The Financial Conduct Authority has watered down plans to reform how firms are levied to fund the Money Advice Service resulting in a less significant fall in advisers’ total MAS levies than was first expected.
In January the FSA consulted on allocating MAS “money advice” costs based on its data of how consumers use the service. The regulator initially suggested this could mean the total costs for firms in the A13 fee block, which covers many advisers, falling a massive 93 per cent from £4.6m to £300,000.
Mortgage lenders strongly opposed the plans, which would seen their MAS costs soar by 1309 per cent from £1.1m to £15.5m.
The FCA now says the change to allocation costs based on consumer usage was being introduced too quickly.
The MAS has since proposed a revised cost allocation basis for 2013/14 which will use a mix of the consumer usage method and the current allocation method to fee blocks, split 25:75.
Under the revised cost allocation method, advisers in the A13 fee block will see their fees go from £4.6m to £2.7m.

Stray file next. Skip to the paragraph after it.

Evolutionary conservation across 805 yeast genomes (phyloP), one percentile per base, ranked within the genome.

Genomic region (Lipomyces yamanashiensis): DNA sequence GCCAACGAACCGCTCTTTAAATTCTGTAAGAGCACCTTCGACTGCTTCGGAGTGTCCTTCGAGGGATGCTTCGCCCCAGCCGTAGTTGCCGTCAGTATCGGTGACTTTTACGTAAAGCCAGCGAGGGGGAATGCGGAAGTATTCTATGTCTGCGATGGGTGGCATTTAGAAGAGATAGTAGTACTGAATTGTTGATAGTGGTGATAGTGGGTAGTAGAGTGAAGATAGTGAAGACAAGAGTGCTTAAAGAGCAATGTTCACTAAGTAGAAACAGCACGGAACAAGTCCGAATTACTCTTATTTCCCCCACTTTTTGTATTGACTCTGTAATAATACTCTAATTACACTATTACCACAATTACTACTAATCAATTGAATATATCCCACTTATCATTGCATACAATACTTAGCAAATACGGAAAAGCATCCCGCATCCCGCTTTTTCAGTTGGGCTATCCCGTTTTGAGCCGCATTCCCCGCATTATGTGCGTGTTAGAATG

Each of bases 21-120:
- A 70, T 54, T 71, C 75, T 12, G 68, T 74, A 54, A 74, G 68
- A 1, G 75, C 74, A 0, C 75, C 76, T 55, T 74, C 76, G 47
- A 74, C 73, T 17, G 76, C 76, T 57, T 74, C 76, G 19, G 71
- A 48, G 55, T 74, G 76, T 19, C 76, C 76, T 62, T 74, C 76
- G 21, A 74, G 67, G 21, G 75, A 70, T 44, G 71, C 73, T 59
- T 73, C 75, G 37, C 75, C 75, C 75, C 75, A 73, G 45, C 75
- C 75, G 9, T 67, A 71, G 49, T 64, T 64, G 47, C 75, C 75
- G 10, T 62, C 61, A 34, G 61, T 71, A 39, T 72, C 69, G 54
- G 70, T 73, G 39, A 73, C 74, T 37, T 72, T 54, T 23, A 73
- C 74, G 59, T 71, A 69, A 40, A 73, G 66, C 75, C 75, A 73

Mortgage lenders will still see a significant increase to their total MAS costs, but not as dramatic as first proposed, with their bill going from £1.1m to £4.3m.
The FCA says: “We believe the revised approach addresses the concerns raised by the industry that the pace of change to a consumer usage method was too quick and the transfer of burden too significant for the notice period given.
“It also allows more time for further consideration to be given by both the MAS and the industry on how a consumer usage method should operate and the extent to which there are alternatives or a mixture of more than one method.”